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Why Aren’t All Electric Vehicle Motors Axial Flux (Yet)?

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Axial flux technology was already researched and patented by Nikola Tesla back in 1889, and the advantages of the technology compared to conventional radial flux PM motors are extensive. From an electromagnetic perspective, as already known for a long time in the academic world, the axial flux machine topology is more effective. Over 100 years later, 99% of electric cars still use a radial flux motor. Did we simply forget about axial flux motors in the meantime?

Not really. Radial flux motors once had the upper hand on axial flux machines. This is because they were quite straightforward to design and build with the knowledge and tools available at the time, and they performed well.

It is only recently, under the impulse of electric mobility and the quest for ever-higher performance and efficiency, that the technology has regained the interest of research institutes and technology startups.

Axial flux as the turbocharged cousin of radial flux

If we make an analogy to internal combustion engines, where radial flux motors represent the “classic” atmospheric engines (i.e. without turbo), axial flux motors would be their modern turbocharged cousins. Turbocharged engines are more complex than atmospheric ones, they are more difficult to design, and they require modern production equipment and strict manufacturing tolerances. However, this is all outweighed by the fact that they have much higher efficiency and that they’re also a lot lighter.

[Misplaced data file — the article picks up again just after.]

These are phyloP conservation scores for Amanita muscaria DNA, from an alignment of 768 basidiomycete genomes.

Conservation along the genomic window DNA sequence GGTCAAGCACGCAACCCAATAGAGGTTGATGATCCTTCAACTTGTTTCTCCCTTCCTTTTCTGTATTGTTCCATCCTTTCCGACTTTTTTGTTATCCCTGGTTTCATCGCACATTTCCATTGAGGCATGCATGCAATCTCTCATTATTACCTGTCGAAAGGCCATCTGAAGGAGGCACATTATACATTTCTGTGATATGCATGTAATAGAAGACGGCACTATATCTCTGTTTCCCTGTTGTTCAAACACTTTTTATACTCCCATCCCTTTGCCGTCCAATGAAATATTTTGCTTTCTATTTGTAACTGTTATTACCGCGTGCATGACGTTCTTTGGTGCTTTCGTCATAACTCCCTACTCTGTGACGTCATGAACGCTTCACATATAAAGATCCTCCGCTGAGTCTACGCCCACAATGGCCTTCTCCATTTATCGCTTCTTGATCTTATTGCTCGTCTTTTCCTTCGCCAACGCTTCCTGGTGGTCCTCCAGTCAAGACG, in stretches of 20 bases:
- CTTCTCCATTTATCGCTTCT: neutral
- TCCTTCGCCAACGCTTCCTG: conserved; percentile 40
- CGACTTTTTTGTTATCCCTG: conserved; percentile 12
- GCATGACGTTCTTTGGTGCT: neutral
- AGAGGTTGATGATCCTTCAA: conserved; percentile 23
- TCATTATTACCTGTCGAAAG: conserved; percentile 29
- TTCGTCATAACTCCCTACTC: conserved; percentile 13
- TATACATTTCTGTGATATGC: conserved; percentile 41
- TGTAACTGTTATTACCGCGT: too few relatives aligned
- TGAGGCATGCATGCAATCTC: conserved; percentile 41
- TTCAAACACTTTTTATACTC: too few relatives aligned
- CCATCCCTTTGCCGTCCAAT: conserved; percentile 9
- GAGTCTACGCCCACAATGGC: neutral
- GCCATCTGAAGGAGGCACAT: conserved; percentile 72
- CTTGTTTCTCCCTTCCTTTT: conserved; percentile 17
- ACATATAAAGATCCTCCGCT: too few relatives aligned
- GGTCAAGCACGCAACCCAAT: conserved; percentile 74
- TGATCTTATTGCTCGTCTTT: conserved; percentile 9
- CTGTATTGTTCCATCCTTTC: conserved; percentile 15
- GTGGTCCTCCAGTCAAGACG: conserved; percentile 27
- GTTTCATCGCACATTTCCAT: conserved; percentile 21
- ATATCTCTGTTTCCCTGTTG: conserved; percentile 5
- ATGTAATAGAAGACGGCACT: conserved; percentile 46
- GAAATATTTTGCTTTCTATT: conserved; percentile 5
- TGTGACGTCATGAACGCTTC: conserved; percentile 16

Just like with turbocharged combustion engines, the challenges of building axial flux motors range from the design phase to large-scale manufacturing.

Let’s start with the required design software. The electromagnetic design of radial flux machines is typically done with 2D calculations, while the magnetic flux of axial flux machines flows in three dimensions and requires 3D simulation software. This only became available recently and requires powerful hardware. If you want to learn more about the electromagnetic differences between both motor topologies, I invite you to read this blog article.

Mechanically, there’s also a challenge because in a single stator – dual rotor topology (which is the topology for a yokeless axial flux machine, more on that later), we have two air gaps: one between the first rotor disk and the stator, and another between the second rotor disk and the stator. A uniform air gap between the rotor and stator is essential to optimize for NVH. Since radial flux motors only have one air gap, this uniformity is easier to control in a radial flux motor topology.

A second mechanical challenge is related to the fact that our axial flux motors are of the so-called yokeless type. This means that they don’t have a stator yoke, which is the part that normally holds the stator teeth together to form a monolithic stator. The absence of a stator yoke means that we can put the stator in the middle and use both sides of the stator to generate torque with a rotor disk. It also means that the losses, which are normally associated with the yoke, have disappeared. However, you now need to have an alternative way to connect the stator teeth. Traxial has patented an innovative way to connect the teeth, which are called cores, to form the stator.